- "approximate" grade breakdown (no mean, median, or standard deviation, so there is no comparison to other students, this doesn't necessarily mean fixed grading)
- no information at all (note at many institutions this might actually be bad. Please see the answer to a related question by AndrewC for a full explanation about how this could work)
- full distribution (can create a competitive environment plus privacy concerns)
- limited statistics (special care has to be taken such that the ones you provide are not misleading, and again comparisons are being made to some central tendency, see Chris Cunningham's answer for a full explanation)
- no information at all (can potentially lead to grade anxiety if the students are at an institution with a grade obsessed culture - although this can work well in the right setting)
Explanation + Past Experience:
I have done three things is the past.
I gave just the median and standard deviation
I gave a histogram, with rough rough grade cut offs. See (3)
I gave the median and "rough grade cutoffs." I explicitly warned that these grade cutoffs are only guidelines for approximately where you stand in the class and not your actual grade on the test. For example I might give the following cut offs "A: >88, B: >75, C: >60, D: >40". I then say "These are not your actual grades, only approximate grades based on, roughly, how much I would expect an A, B, C, and D student to have learned the material." In addition, I explicitly say "The entire class will be curved, at the end, so note that there are ways that the average of your 'approximate letter grades' on these exams could potentially be lower or higher than your final grade (but this is rarely more than by a +/-). This is a very rough curve for you to gauge where you are at. No +s or -s are mentioned because this would give a false sense of accuracy." I also put this warning in the syllabus.
I found that students much preferred options (2 and 3 about equally) to option (1) because two and three give them a better idea of what your expectations are, and it also relieves some of their anxiety about not knowing what their grade is at. If you go this route, definitely don't forget to put the warning in your syllabus. This protects you with documentation in case a student were to complain to the administration about the average of their exam grades being slightly higher than their final grade. However, I have never had a student complain about this; they understand that the grade cutoffs are innacurate and are only presented as a service to them and that if they are close to a border line, they understand that they could be sitting at the lower grade.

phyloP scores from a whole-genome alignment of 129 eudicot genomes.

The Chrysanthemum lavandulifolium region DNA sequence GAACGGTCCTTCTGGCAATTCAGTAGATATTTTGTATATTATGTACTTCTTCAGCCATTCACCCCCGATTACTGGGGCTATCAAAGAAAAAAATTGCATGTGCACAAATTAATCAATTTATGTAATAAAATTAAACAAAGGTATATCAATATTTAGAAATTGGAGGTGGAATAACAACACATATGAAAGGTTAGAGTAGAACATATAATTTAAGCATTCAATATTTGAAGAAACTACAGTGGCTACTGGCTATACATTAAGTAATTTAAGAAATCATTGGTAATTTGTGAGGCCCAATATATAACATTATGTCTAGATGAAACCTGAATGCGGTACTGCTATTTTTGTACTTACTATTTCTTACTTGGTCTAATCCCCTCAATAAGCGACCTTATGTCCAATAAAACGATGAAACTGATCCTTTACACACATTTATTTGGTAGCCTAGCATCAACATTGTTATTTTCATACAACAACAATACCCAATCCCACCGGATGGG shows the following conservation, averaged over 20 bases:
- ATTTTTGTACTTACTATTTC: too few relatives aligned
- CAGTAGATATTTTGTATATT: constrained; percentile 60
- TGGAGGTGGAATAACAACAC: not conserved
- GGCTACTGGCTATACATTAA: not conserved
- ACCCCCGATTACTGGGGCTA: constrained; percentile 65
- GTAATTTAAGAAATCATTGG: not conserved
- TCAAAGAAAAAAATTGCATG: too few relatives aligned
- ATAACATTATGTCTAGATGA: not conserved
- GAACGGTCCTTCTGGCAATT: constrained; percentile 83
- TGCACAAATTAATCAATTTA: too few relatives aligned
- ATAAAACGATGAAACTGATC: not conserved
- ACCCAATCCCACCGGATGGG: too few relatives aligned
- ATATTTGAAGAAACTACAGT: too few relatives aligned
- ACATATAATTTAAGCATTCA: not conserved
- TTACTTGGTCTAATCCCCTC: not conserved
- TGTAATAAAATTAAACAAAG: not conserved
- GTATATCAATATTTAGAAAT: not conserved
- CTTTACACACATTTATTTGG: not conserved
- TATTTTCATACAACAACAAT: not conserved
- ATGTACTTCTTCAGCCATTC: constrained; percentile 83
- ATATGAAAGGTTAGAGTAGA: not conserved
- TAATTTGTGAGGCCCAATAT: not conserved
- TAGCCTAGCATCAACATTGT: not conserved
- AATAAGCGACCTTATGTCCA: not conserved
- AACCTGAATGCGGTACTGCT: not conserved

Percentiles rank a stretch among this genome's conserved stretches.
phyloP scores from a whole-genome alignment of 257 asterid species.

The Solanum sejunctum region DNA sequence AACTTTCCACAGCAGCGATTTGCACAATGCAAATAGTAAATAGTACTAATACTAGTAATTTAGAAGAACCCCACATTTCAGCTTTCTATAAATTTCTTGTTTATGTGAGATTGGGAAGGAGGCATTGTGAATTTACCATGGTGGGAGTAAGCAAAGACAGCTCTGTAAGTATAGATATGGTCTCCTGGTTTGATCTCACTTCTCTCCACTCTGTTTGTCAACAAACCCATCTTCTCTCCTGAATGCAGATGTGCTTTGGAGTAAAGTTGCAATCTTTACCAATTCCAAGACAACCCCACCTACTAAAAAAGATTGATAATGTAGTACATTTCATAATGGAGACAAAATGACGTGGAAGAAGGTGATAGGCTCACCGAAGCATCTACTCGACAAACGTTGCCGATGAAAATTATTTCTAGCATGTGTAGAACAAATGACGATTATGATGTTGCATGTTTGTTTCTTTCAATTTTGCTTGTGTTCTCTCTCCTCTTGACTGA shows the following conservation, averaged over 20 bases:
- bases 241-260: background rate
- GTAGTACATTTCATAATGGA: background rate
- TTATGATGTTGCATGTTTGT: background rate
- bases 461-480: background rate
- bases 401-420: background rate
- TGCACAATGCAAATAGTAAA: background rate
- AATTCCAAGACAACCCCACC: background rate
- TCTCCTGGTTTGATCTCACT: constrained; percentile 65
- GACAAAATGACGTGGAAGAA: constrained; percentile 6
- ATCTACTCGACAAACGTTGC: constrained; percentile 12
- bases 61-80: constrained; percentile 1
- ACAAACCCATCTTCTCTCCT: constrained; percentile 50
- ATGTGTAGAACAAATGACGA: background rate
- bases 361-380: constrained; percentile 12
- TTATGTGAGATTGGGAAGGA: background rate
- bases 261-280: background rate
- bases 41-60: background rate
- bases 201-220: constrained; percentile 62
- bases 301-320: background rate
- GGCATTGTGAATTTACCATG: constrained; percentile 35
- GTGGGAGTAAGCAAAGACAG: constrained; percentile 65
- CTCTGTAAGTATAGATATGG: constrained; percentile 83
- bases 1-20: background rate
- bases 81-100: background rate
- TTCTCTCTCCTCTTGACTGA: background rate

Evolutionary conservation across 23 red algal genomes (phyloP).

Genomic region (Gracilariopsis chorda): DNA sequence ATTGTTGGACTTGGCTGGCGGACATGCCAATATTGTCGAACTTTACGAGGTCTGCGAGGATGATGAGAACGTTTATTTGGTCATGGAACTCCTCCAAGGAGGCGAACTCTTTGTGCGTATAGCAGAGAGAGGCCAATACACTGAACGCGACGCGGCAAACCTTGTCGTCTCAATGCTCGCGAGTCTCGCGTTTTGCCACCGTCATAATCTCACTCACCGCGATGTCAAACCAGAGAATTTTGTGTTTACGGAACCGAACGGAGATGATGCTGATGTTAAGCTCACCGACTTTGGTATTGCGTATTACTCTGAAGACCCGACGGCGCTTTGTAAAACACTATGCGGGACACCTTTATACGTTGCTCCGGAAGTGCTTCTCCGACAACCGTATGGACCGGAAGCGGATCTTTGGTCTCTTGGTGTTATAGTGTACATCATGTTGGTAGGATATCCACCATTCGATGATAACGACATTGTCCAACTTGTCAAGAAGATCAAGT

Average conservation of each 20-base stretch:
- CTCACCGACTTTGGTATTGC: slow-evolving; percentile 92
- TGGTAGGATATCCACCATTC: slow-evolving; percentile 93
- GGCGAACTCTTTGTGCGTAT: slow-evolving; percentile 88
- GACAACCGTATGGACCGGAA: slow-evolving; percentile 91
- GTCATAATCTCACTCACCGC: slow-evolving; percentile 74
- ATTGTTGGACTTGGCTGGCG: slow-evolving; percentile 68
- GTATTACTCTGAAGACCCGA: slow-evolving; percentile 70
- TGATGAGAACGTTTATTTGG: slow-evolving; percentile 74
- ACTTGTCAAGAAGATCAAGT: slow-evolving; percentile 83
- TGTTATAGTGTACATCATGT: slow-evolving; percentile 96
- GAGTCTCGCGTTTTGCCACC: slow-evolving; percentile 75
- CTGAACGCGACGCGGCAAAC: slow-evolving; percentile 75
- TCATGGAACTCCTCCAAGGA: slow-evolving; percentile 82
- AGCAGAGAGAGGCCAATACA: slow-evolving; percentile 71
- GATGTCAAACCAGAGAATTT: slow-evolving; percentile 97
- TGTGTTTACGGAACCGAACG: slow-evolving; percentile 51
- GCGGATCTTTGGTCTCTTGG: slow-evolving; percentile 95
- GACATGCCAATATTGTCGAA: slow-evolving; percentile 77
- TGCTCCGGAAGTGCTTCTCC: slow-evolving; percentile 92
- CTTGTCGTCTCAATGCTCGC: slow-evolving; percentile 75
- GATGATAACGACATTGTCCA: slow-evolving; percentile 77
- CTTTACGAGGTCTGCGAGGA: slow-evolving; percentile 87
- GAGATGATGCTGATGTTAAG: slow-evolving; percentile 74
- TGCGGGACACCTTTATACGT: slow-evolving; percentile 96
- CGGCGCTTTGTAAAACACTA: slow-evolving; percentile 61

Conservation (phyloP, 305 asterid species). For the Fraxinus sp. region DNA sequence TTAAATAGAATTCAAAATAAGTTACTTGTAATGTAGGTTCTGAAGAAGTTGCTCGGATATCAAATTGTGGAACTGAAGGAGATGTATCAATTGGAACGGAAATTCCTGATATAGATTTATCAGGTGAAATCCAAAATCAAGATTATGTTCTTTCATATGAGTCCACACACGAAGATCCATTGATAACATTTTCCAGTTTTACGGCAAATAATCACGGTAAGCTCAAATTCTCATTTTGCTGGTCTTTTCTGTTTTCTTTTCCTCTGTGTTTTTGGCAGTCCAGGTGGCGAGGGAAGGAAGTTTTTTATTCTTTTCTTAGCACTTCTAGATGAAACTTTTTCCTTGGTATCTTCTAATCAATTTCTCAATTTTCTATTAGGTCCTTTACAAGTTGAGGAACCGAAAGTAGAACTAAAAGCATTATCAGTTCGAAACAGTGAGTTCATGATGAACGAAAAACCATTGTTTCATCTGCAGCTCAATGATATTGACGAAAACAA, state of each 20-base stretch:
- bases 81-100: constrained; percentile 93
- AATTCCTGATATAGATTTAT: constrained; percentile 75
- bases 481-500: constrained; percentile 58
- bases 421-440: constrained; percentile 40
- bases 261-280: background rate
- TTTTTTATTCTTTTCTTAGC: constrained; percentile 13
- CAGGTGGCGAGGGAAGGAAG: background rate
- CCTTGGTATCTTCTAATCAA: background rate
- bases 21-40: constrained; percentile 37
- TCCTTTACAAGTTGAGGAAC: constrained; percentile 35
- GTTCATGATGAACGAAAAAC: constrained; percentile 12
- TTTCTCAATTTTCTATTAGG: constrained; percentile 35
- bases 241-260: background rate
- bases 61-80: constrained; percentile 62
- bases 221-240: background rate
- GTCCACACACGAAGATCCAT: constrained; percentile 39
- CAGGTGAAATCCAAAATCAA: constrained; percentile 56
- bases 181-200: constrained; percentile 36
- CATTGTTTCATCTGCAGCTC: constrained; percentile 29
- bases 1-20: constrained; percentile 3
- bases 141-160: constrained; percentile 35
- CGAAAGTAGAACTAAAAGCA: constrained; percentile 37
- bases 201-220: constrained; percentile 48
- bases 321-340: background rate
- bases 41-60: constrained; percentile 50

The histogram is an option that could potentially add information to the grade cut-offs but while it does add information I think it has serious drawbacks. The reason why I prefer "approximate but slightly inaccurate grade breakdowns" to the histogram method is that I don't want to create a competitive environment. I like to frame the test results in language that emphasizes what I expected them to learn, rather than a class rank (even though these things are highly correlated). I did sense some added competitiveness when using the histogram (although it wasn't a huge effect), so I think I'm not going to do it in the future. Note, several academics often mention the competitive nature of math classes as a reason for the lack of women and other underrepresented groups in mathematics. Because of this, in the future, I am no longer going to tell students the median. I would, especially, not recommend giving out the full distribution, because in addition to the reason above, it might be possible to figure out who scored what with some investigative work on the students end. I also think the full distribution would convey a false sense of certainty.
One might ask, well given the last paragraph why don't you know the grade breakdown in advance (i.e. fixed grading). The answer to this is, when writing a new test every year, with new, sometimes creative problems, I never know all the possible mistakes students will make until afterwards. Weighing the mistakes I see and looking at the distribution, I then identify the "approximate cut offs".
Lastly, I'd really like to try not providing any information. I think if you create an atmosphere where grades are completely de-emphasized, and reinforce that the student's holistic performance will be used to determine a grade at the end of the course, this could work very well. If a student is anxious about where they sit in terms of grades, they could ultimately request a meeting with you to discuss what they need to work on and what they are doing really well. Unfortunately, the bureaucracy at my large University, and the general grade anxiety in a class of mostly freshman who earned 4.0+ GPAs in high school, makes creating this environment difficult. If you do go this route, you also need to explain it clearly, and in detail on your syllabus, and keep some form of documentation of student performance so that you can justify all your grades.